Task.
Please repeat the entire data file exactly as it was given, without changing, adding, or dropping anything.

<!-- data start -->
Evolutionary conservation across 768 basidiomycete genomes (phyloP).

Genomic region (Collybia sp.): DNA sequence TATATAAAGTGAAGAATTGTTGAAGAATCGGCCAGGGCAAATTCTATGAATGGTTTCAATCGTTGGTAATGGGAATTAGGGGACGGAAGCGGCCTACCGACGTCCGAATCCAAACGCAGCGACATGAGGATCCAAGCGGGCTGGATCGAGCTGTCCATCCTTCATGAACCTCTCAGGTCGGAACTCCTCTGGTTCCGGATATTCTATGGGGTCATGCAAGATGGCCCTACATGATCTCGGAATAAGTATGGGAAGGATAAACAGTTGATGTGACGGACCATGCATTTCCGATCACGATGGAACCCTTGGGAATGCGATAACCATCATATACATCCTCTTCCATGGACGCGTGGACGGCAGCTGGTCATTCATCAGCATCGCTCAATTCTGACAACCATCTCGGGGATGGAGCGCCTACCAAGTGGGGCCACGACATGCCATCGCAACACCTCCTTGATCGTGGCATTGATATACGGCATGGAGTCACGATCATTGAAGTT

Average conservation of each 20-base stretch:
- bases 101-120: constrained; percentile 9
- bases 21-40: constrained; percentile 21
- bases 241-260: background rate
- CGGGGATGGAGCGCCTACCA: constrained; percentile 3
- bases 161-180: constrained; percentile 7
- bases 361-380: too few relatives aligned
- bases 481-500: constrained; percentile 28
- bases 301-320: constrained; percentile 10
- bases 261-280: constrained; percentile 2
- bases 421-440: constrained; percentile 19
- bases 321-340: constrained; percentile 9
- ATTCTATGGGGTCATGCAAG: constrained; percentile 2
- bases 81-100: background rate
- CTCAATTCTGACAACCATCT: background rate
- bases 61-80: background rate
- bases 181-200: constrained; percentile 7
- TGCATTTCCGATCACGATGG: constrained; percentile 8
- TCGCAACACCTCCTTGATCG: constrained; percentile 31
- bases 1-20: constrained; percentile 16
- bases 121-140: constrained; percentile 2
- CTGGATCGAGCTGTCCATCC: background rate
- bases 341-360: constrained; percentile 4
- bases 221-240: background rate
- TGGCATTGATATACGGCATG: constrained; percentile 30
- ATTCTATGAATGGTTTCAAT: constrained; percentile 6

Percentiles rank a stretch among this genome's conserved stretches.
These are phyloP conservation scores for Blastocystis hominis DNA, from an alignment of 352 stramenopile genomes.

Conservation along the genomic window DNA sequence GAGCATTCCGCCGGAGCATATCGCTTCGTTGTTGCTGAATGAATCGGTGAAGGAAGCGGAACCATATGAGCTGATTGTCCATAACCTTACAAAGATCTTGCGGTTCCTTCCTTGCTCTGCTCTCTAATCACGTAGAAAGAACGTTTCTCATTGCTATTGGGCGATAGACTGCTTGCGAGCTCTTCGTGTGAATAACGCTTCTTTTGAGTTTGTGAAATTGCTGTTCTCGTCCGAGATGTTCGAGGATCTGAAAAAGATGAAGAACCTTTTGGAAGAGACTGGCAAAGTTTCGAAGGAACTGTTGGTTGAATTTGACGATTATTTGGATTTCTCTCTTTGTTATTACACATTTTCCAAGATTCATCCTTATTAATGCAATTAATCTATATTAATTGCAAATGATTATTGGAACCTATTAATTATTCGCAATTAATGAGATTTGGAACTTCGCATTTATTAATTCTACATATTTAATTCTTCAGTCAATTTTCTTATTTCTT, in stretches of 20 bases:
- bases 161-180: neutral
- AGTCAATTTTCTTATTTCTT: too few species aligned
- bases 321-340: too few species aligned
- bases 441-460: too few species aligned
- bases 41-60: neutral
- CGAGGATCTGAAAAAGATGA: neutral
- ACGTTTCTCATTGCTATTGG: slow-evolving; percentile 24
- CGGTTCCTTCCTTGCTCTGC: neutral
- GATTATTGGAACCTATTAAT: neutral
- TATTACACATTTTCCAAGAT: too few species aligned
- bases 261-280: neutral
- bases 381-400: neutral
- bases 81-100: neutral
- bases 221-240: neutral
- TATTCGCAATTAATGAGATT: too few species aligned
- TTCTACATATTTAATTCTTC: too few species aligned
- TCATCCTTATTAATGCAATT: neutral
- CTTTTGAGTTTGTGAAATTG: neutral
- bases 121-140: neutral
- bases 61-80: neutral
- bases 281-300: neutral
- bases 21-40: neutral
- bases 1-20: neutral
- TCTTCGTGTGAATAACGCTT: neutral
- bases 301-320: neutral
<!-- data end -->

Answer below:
Evolutionary conservation across 768 basidiomycete genomes (phyloP).

Genomic region (Collybia sp.): DNA sequence TATATAAAGTGAAGAATTGTTGAAGAATCGGCCAGGGCAAATTCTATGAATGGTTTCAATCGTTGGTAATGGGAATTAGGGGACGGAAGCGGCCTACCGACGTCCGAATCCAAACGCAGCGACATGAGGATCCAAGCGGGCTGGATCGAGCTGTCCATCCTTCATGAACCTCTCAGGTCGGAACTCCTCTGGTTCCGGATATTCTATGGGGTCATGCAAGATGGCCCTACATGATCTCGGAATAAGTATGGGAAGGATAAACAGTTGATGTGACGGACCATGCATTTCCGATCACGATGGAACCCTTGGGAATGCGATAACCATCATATACATCCTCTTCCATGGACGCGTGGACGGCAGCTGGTCATTCATCAGCATCGCTCAATTCTGACAACCATCTCGGGGATGGAGCGCCTACCAAGTGGGGCCACGACATGCCATCGCAACACCTCCTTGATCGTGGCATTGATATACGGCATGGAGTCACGATCATTGAAGTT

Average conservation of each 20-base stretch:
- bases 101-120: constrained; percentile 9
- bases 21-40: constrained; percentile 21
- bases 241-260: background rate
- CGGGGATGGAGCGCCTACCA: constrained; percentile 3
- bases 161-180: constrained; percentile 7
- bases 361-380: too few relatives aligned
- bases 481-500: constrained; percentile 28
- bases 301-320: constrained; percentile 10
- bases 261-280: constrained; percentile 2
- bases 421-440: constrained; percentile 19
- bases 321-340: constrained; percentile 9
- ATTCTATGGGGTCATGCAAG: constrained; percentile 2
- bases 81-100: background rate
- CTCAATTCTGACAACCATCT: background rate
- bases 61-80: background rate
- bases 181-200: constrained; percentile 7
- TGCATTTCCGATCACGATGG: constrained; percentile 8
- TCGCAACACCTCCTTGATCG: constrained; percentile 31
- bases 1-20: constrained; percentile 16
- bases 121-140: constrained; percentile 2
- CTGGATCGAGCTGTCCATCC: background rate
- bases 341-360: constrained; percentile 4
- bases 221-240: background rate
- TGGCATTGATATACGGCATG: constrained; percentile 30
- ATTCTATGAATGGTTTCAAT: constrained; percentile 6

Percentiles rank a stretch among this genome's conserved stretches.
These are phyloP conservation scores for Blastocystis hominis DNA, from an alignment of 352 stramenopile genomes.

Conservation along the genomic window DNA sequence GAGCATTCCGCCGGAGCATATCGCTTCGTTGTTGCTGAATGAATCGGTGAAGGAAGCGGAACCATATGAGCTGATTGTCCATAACCTTACAAAGATCTTGCGGTTCCTTCCTTGCTCTGCTCTCTAATCACGTAGAAAGAACGTTTCTCATTGCTATTGGGCGATAGACTGCTTGCGAGCTCTTCGTGTGAATAACGCTTCTTTTGAGTTTGTGAAATTGCTGTTCTCGTCCGAGATGTTCGAGGATCTGAAAAAGATGAAGAACCTTTTGGAAGAGACTGGCAAAGTTTCGAAGGAACTGTTGGTTGAATTTGACGATTATTTGGATTTCTCTCTTTGTTATTACACATTTTCCAAGATTCATCCTTATTAATGCAATTAATCTATATTAATTGCAAATGATTATTGGAACCTATTAATTATTCGCAATTAATGAGATTTGGAACTTCGCATTTATTAATTCTACATATTTAATTCTTCAGTCAATTTTCTTATTTCTT, in stretches of 20 bases:
- bases 161-180: neutral
- AGTCAATTTTCTTATTTCTT: too few species aligned
- bases 321-340: too few species aligned
- bases 441-460: too few species aligned
- bases 41-60: neutral
- CGAGGATCTGAAAAAGATGA: neutral
- ACGTTTCTCATTGCTATTGG: slow-evolving; percentile 24
- CGGTTCCTTCCTTGCTCTGC: neutral
- GATTATTGGAACCTATTAAT: neutral
- TATTACACATTTTCCAAGAT: too few species aligned
- bases 261-280: neutral
- bases 381-400: neutral
- bases 81-100: neutral
- bases 221-240: neutral
- TATTCGCAATTAATGAGATT: too few species aligned
- TTCTACATATTTAATTCTTC: too few species aligned
- TCATCCTTATTAATGCAATT: neutral
- CTTTTGAGTTTGTGAAATTG: neutral
- bases 121-140: neutral
- bases 61-80: neutral
- bases 281-300: neutral
- bases 21-40: neutral
- bases 1-20: neutral
- TCTTCGTGTGAATAACGCTT: neutral
- bases 301-320: neutral